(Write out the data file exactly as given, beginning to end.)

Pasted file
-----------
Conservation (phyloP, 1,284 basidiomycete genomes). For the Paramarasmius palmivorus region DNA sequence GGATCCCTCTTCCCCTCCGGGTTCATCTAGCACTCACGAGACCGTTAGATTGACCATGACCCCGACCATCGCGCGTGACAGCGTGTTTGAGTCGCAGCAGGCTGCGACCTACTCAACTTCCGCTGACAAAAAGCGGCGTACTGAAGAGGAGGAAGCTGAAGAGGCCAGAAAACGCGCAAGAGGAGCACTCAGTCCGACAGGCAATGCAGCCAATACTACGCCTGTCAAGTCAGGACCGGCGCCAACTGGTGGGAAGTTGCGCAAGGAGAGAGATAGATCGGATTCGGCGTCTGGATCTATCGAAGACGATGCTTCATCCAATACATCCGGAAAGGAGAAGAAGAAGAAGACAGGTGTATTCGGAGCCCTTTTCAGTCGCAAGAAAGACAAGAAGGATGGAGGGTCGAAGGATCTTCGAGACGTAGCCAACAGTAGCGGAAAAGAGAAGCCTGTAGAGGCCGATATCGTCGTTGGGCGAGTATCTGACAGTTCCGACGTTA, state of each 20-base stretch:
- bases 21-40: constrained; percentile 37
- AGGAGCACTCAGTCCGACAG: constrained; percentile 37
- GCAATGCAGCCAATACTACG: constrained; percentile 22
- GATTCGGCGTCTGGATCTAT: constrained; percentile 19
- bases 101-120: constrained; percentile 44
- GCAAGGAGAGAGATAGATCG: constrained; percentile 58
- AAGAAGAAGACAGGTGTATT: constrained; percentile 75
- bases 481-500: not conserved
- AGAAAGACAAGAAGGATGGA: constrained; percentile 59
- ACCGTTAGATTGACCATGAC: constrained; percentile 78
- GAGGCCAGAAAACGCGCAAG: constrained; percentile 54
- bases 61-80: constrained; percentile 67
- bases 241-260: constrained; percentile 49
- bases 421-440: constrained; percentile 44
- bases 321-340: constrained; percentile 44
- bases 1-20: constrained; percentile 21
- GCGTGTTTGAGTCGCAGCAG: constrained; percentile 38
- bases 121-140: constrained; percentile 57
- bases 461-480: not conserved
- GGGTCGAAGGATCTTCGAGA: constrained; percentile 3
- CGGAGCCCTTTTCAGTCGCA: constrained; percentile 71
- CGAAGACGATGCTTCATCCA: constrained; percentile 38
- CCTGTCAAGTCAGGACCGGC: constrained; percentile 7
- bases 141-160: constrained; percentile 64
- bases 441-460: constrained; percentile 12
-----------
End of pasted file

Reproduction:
Conservation (phyloP, 1,284 basidiomycete genomes). For the Paramarasmius palmivorus region DNA sequence GGATCCCTCTTCCCCTCCGGGTTCATCTAGCACTCACGAGACCGTTAGATTGACCATGACCCCGACCATCGCGCGTGACAGCGTGTTTGAGTCGCAGCAGGCTGCGACCTACTCAACTTCCGCTGACAAAAAGCGGCGTACTGAAGAGGAGGAAGCTGAAGAGGCCAGAAAACGCGCAAGAGGAGCACTCAGTCCGACAGGCAATGCAGCCAATACTACGCCTGTCAAGTCAGGACCGGCGCCAACTGGTGGGAAGTTGCGCAAGGAGAGAGATAGATCGGATTCGGCGTCTGGATCTATCGAAGACGATGCTTCATCCAATACATCCGGAAAGGAGAAGAAGAAGAAGACAGGTGTATTCGGAGCCCTTTTCAGTCGCAAGAAAGACAAGAAGGATGGAGGGTCGAAGGATCTTCGAGACGTAGCCAACAGTAGCGGAAAAGAGAAGCCTGTAGAGGCCGATATCGTCGTTGGGCGAGTATCTGACAGTTCCGACGTTA, state of each 20-base stretch:
- bases 21-40: constrained; percentile 37
- AGGAGCACTCAGTCCGACAG: constrained; percentile 37
- GCAATGCAGCCAATACTACG: constrained; percentile 22
- GATTCGGCGTCTGGATCTAT: constrained; percentile 19
- bases 101-120: constrained; percentile 44
- GCAAGGAGAGAGATAGATCG: constrained; percentile 58
- AAGAAGAAGACAGGTGTATT: constrained; percentile 75
- bases 481-500: not conserved
- AGAAAGACAAGAAGGATGGA: constrained; percentile 59
- ACCGTTAGATTGACCATGAC: constrained; percentile 78
- GAGGCCAGAAAACGCGCAAG: constrained; percentile 54
- bases 61-80: constrained; percentile 67
- bases 241-260: constrained; percentile 49
- bases 421-440: constrained; percentile 44
- bases 321-340: constrained; percentile 44
- bases 1-20: constrained; percentile 21
- GCGTGTTTGAGTCGCAGCAG: constrained; percentile 38
- bases 121-140: constrained; percentile 57
- bases 461-480: not conserved
- GGGTCGAAGGATCTTCGAGA: constrained; percentile 3
- CGGAGCCCTTTTCAGTCGCA: constrained; percentile 71
- CGAAGACGATGCTTCATCCA: constrained; percentile 38
- CCTGTCAAGTCAGGACCGGC: constrained; percentile 7
- bases 141-160: constrained; percentile 64
- bases 441-460: constrained; percentile 12